This whole past couple weeks I have been trying to keep up with the news of what is happening south of the border at their southern border, and really it has been making me sick. As a parent, I cannot imagine the pain of having to go through that and living with the uncertainty of what will happen to my own offspring. This has of course stirred up many emotions in people, parents or not, and it just leaves me scratching my head as to what would lead anyone to commit such crimes against humanity.
Why is it so bad to welcome others into our country?
Being ethnic myself, I can understand the importance of culture and tradition (at least, my parents wanted me to). So I can understand the uneasy feeling when that culture and tradition (and perhaps even nationality) is threatened. What makes it worse is when the media feeds that fear saying stuff like “jobs are being stolen by foreigners”.
The thing is, jobs cannot be stolen. It is impossible. I cannot walk into a building one day and tell an employee to get lost because their job is now mine. As much as I would want to do that, I cannot because it won’t work. Security will be called and I would be escorted out.
Jobs, however, can be given away. People are hired. Chosen. Given the opportunity to work and earn a living (probably for the employer’s benefit though, who would select the hardest-working but least-paid people).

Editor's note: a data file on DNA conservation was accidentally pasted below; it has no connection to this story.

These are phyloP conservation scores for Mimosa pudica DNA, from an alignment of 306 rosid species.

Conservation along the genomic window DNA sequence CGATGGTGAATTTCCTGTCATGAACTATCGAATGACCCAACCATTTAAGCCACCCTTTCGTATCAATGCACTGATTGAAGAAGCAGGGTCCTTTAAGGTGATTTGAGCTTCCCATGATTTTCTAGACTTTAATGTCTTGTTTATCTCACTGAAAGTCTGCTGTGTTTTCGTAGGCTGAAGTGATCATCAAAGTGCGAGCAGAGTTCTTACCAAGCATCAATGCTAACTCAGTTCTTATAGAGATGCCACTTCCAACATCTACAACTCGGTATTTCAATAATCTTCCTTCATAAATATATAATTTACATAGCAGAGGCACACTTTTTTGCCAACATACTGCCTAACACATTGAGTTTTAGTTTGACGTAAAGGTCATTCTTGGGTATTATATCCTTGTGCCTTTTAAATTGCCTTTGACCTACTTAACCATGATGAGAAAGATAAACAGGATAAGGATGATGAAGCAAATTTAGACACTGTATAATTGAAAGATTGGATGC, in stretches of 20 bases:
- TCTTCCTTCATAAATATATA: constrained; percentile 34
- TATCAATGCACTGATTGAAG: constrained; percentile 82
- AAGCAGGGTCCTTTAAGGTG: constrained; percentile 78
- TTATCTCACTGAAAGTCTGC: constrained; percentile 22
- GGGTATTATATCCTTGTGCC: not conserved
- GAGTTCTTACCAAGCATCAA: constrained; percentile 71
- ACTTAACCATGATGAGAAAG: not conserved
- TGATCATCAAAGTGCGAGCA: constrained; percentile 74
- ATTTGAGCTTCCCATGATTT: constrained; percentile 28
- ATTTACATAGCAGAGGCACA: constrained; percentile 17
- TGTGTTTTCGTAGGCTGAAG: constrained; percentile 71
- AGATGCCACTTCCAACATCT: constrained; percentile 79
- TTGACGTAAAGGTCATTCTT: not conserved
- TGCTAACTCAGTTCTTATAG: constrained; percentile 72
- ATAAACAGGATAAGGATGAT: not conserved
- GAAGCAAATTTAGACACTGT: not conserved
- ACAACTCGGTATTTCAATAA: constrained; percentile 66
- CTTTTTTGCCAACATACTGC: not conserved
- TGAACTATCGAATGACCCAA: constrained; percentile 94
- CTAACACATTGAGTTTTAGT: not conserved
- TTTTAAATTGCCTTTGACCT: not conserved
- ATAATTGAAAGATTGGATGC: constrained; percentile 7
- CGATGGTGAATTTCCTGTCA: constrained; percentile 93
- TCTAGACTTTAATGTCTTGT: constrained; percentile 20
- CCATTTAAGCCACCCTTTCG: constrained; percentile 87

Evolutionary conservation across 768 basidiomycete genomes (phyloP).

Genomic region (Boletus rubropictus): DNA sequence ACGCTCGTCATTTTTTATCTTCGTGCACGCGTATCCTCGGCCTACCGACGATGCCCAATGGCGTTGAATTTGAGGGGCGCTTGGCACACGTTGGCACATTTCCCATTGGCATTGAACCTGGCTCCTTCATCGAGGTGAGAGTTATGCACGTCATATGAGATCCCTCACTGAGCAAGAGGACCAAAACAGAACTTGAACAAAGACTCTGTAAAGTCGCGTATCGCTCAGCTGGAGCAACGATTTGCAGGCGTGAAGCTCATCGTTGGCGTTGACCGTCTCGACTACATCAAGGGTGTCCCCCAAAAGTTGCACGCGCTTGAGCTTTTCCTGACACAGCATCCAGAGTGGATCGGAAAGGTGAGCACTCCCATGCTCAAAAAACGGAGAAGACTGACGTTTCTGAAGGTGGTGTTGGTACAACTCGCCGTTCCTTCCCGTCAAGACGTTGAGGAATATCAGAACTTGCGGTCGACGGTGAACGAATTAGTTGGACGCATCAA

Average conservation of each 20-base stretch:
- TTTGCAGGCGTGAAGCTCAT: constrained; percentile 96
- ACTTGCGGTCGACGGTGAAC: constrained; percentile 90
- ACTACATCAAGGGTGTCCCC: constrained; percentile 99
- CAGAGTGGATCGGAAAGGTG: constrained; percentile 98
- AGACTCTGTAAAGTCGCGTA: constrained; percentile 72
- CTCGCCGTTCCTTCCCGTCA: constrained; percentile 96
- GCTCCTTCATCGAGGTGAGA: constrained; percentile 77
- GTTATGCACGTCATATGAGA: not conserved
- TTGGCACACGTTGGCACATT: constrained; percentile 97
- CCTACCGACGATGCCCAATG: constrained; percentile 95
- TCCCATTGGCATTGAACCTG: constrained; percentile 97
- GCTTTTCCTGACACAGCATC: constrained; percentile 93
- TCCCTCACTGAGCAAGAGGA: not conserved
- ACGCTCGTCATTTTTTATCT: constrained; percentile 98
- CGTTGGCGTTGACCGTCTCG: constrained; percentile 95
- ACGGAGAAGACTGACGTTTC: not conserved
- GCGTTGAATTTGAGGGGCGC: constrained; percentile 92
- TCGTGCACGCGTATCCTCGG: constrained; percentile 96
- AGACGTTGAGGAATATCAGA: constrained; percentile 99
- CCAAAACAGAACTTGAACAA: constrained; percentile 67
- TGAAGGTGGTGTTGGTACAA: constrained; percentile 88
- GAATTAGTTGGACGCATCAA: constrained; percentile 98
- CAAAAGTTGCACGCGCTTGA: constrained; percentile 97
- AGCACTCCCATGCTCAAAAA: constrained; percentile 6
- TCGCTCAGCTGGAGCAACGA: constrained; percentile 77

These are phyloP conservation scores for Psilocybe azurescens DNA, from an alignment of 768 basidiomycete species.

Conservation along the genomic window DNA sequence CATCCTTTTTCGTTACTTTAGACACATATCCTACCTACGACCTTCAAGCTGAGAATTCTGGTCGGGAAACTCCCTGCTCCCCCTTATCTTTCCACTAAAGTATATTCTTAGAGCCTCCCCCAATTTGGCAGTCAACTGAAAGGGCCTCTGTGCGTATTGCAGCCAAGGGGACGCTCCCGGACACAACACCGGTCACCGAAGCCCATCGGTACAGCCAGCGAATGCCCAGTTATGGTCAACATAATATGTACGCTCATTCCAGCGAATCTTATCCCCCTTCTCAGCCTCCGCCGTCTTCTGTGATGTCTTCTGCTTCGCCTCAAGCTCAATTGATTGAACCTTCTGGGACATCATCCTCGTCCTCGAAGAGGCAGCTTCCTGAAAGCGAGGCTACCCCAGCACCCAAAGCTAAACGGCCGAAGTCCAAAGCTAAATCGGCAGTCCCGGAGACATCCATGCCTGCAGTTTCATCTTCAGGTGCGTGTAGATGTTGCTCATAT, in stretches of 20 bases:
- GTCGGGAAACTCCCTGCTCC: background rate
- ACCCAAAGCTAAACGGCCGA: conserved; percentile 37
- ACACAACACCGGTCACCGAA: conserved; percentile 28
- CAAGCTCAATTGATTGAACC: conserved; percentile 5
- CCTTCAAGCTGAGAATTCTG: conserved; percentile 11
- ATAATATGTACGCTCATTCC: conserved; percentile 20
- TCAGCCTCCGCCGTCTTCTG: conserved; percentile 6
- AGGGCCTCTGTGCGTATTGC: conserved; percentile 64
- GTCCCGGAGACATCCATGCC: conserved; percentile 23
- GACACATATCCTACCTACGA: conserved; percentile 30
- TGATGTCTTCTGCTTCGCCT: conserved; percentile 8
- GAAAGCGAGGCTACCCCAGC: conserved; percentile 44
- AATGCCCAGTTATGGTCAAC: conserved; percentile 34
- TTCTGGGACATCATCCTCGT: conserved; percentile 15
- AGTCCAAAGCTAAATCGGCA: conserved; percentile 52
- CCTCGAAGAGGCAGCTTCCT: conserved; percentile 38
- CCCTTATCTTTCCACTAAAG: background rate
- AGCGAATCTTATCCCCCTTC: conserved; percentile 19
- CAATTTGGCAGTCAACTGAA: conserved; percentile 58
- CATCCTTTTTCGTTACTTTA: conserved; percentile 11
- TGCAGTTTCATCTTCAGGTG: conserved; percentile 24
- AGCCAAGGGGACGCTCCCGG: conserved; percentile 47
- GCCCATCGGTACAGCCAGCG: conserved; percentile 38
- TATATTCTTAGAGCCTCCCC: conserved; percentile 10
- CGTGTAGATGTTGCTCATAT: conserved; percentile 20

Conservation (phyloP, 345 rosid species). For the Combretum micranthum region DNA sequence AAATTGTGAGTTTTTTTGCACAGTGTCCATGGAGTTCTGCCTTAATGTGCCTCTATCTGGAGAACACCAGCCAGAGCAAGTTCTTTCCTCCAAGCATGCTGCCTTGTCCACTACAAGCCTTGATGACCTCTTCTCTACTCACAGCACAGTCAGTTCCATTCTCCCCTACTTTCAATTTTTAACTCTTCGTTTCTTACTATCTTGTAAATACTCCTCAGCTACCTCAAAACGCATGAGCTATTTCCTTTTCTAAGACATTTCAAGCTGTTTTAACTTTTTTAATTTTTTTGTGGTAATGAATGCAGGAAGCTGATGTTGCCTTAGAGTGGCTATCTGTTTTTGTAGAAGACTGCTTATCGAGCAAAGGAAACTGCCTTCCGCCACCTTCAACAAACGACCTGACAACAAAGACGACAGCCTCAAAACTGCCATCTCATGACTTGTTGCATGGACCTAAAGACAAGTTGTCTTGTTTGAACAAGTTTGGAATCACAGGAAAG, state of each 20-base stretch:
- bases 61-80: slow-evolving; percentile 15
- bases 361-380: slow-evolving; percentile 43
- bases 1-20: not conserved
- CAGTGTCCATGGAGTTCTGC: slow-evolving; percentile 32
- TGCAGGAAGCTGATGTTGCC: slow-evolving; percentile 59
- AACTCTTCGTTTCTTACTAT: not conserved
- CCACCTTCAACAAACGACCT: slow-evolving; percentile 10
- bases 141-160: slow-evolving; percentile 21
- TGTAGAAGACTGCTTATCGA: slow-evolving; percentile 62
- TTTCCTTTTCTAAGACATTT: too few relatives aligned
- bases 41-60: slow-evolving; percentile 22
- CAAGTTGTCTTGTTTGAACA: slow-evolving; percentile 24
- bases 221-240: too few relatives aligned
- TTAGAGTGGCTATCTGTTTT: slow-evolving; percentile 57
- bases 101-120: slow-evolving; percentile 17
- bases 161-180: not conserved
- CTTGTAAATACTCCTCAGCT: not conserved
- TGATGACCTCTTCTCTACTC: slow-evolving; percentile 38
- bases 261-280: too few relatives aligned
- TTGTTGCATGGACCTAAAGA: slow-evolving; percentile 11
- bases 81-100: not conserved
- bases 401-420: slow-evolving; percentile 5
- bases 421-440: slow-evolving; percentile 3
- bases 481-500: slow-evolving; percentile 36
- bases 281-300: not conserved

So why do people still want to enter that country even though they are unfairly and unjustly treated? Why do they risk their lives to leave everything they’ve known to enter the unknown and increasingly unsafe? Why do they put everything on the line for something that is more and more apparent to not work in their favour?
I think it is because they have faith. They believe. They trust the promise and hope of freedom… because it is for dang sure better than what they have now. So maybe we need to help them instead of protecting ourselves thinking that we are somehow more important than they are just because we are born in a certain area code. The truth of the matter is you aren’t better. You are just luckier.
The gospel story is a familiar one. Jesus heals two people. One is a daughter of a well-respected and well-known government official. And the other is an unknown and unwanted nobody. But both were healed. Both were shown favour. Both had faith.
Some think the woman stole power from Jesus. That doesn’t make sense. Jesus isn’t a disposable one-time-use healing ticket. Jesus isn’t a take-a-penny-leave-a-penny jar in which you can help yourself when you feel necessary. Jesus isn’t a battery that loses its charge if you left your device on too long.
No, this woman was healed because Jesus wanted her to be healed.
And not because she had more faith than the others. Not because she was more worthy or better than the rest. Not because she would be good for publicity as a pro bono case.
No, she is healed because she needed to be healed, and Jesus wanted her to be.
Just like the important official’s daughter was healed, someone who is well-known, well-loved, and many people gathered in concern for her well-being, she too, was healed. Not because she was better (although people might have thought she were), not because she was better known (which she probably was), and not because she deserves it more than anyone else (she totally doesn’t), but because she needed to be healed, and Jesus wanted her to be.
Jesus wasn’t going to judge by merit, but Jesus was going to meet need. Jesus wasn’t going to pick and choose according to his culture and tradition, but he was going to invite and welcome all. Jesus wasn’t going to deny anyone his grace, because that goes against what grace even means.
God loves all. God welcomes all. God heals those in need. Let’s see what we can do to get on board with what God is doing.
Have a great week, everyone!